At the age of twelve years William was sent up to London to enter the mercantile house of his uncle, Mr. Rodwell, who was engaged in the East India trade. Shortly after joining this house, however, his uncle gave up the business, and William was thrown upon his own resources.
Deciding on entering the army, he enlisted in the Royal York Rangers, and was sent to the West Indies to join his regiment. He participated in the taking of Martinique and Guadaloupe. He was afterwards engaged in a small schooner in carrying despatches from one island to another, during which time he contracted the yellow fever and was laid up for some time at Barbadoes in the Government hospital. When he had slightly recovered from the fever he was ordered home to England to recruit his health, and he was yet less than twenty-one years of age when he arrived at his father’s house in Scole. On the passage home, no less than eighty-four passengers died, and were consigned to a watery grave.
In about six months time he again reported himself fit for active duty, and was ordered to the Isle of Wight to join his regiment. Soon afterwards, being again ordered to the West Indies, and feeling that his health would not permit of a second attack of the yellow fever, he succeeded in making an exchange, and in being appointed to a staff which was being formed to find recruits for the army. While acting in that capacity he made considerable progress when the staff was broken up, and he returned to the paternal mansion, possessed of a considerate income. Shortly afterwards, his father died, and he took control of the farm, and continued working it until 1832.”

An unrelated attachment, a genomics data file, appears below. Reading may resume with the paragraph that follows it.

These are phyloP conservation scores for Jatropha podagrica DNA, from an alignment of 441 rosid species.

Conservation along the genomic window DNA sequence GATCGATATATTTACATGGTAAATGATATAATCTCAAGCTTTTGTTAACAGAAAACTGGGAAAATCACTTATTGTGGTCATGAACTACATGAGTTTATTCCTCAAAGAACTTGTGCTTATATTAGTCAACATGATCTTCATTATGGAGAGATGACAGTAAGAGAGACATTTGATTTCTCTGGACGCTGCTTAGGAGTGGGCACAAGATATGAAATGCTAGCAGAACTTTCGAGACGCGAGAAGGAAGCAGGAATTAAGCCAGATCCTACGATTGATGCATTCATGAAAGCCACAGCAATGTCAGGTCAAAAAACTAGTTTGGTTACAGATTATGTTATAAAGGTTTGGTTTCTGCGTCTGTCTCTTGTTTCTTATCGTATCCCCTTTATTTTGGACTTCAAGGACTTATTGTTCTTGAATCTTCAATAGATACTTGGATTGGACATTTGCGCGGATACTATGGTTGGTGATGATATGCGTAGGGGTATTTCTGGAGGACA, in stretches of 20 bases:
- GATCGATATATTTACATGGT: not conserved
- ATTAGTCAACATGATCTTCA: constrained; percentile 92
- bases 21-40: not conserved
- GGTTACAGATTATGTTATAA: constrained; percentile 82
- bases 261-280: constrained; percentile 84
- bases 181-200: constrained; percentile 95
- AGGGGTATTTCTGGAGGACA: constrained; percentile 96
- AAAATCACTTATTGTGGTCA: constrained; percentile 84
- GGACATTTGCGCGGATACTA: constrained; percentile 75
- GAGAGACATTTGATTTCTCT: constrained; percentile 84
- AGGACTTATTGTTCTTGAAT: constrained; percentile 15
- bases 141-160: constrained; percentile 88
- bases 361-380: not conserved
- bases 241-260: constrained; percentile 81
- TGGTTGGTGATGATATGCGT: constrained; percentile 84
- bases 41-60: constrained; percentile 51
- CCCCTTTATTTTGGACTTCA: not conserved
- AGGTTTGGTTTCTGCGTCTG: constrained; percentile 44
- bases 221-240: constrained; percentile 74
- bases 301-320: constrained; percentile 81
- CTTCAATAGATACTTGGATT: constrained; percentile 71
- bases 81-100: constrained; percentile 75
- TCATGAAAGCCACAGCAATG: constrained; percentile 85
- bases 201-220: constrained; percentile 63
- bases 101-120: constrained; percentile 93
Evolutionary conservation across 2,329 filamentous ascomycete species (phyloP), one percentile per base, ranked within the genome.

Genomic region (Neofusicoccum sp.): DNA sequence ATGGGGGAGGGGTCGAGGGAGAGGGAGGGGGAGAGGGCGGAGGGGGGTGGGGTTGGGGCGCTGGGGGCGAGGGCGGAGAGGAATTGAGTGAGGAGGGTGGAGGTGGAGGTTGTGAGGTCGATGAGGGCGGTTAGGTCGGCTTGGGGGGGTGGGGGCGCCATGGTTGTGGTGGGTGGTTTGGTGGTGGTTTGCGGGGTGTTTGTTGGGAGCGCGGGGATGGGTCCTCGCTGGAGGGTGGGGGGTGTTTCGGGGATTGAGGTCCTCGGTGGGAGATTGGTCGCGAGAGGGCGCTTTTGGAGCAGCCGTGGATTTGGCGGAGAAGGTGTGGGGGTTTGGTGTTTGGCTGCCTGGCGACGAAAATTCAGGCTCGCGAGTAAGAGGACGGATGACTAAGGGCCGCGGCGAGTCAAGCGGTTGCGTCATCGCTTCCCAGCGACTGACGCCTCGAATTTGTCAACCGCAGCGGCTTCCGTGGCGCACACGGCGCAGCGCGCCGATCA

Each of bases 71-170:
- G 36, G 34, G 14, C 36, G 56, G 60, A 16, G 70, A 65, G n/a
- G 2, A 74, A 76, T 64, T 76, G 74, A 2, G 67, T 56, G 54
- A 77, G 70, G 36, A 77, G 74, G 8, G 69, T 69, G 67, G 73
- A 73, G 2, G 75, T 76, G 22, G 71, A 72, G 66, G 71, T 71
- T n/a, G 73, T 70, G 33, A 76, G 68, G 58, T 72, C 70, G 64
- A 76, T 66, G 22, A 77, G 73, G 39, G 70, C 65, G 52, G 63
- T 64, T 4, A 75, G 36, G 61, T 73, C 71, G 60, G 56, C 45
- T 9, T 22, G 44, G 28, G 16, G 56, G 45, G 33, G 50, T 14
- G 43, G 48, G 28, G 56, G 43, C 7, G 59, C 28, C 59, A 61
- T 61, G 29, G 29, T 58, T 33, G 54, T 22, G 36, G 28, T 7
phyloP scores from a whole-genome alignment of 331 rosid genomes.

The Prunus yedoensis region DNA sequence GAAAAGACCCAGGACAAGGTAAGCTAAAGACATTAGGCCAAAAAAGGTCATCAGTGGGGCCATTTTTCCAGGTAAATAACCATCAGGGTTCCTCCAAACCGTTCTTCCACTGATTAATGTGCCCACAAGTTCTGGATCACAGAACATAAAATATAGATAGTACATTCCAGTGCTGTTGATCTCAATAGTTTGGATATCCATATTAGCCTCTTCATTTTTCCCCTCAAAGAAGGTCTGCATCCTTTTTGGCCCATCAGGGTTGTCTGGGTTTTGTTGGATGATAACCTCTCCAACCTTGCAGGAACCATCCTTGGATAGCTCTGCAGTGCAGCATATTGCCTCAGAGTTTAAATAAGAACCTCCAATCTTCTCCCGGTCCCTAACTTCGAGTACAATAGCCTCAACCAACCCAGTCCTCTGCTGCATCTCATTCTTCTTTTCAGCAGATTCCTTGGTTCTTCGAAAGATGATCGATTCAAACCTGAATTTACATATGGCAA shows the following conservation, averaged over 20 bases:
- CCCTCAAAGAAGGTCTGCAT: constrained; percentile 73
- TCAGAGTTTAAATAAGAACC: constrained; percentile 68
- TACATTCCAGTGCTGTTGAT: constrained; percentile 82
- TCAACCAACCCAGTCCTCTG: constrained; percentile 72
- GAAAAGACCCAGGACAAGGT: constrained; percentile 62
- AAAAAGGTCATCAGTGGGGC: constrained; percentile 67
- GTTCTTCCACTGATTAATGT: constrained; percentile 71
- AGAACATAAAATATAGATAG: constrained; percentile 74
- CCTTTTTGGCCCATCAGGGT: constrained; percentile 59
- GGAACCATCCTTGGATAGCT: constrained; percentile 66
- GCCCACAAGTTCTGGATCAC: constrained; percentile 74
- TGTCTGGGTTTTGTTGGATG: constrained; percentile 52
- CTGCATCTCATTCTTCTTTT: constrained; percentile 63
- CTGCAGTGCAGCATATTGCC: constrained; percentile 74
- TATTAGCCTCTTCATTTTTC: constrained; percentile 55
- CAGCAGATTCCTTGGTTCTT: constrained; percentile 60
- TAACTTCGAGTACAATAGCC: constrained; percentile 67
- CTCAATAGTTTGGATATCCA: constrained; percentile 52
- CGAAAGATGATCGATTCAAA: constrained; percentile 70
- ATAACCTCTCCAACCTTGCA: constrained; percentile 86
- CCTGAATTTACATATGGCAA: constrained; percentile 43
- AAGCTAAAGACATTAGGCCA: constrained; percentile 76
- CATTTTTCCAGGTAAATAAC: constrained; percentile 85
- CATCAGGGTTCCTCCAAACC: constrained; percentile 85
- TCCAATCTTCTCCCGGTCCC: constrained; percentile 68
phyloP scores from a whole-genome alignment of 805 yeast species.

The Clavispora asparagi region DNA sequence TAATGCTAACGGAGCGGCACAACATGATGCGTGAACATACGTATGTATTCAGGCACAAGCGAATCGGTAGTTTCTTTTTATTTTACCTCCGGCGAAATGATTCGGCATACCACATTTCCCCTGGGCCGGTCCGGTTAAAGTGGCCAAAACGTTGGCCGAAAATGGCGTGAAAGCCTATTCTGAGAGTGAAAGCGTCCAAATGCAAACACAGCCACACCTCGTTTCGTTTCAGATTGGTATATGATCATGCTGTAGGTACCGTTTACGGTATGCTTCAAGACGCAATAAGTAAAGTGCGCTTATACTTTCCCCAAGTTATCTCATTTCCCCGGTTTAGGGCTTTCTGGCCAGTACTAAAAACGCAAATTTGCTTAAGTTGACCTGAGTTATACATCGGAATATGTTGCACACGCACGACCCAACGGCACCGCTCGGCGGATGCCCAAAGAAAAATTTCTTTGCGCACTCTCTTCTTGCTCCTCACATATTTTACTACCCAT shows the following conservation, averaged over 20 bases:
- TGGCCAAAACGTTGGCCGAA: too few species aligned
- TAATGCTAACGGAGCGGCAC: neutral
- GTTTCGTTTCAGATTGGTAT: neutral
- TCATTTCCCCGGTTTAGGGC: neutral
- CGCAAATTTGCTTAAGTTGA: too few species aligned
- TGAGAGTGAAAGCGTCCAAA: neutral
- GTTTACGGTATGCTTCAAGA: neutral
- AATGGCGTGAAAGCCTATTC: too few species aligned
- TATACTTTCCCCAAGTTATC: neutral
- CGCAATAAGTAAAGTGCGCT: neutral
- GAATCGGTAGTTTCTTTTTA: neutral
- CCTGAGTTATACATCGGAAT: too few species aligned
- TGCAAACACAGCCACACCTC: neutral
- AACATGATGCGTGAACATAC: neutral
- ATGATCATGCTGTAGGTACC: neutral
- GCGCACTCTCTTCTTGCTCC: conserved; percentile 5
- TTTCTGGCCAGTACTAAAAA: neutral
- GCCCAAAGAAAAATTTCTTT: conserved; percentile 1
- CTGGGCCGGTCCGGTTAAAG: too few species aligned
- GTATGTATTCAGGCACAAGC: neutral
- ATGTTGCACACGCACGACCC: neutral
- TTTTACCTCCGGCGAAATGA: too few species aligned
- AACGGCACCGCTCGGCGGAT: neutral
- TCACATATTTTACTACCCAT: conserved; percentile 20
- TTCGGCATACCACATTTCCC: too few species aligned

1802 William Gooderham’s Early Years in England
William's youth until emigrating from England. Describes his army career with the Royal York Rangers including his work as a remittance man, apparently the source of his wealth.
|Owner of original
|29 Oct 2018
|Scole, Norfolk, England; England; William Gooderham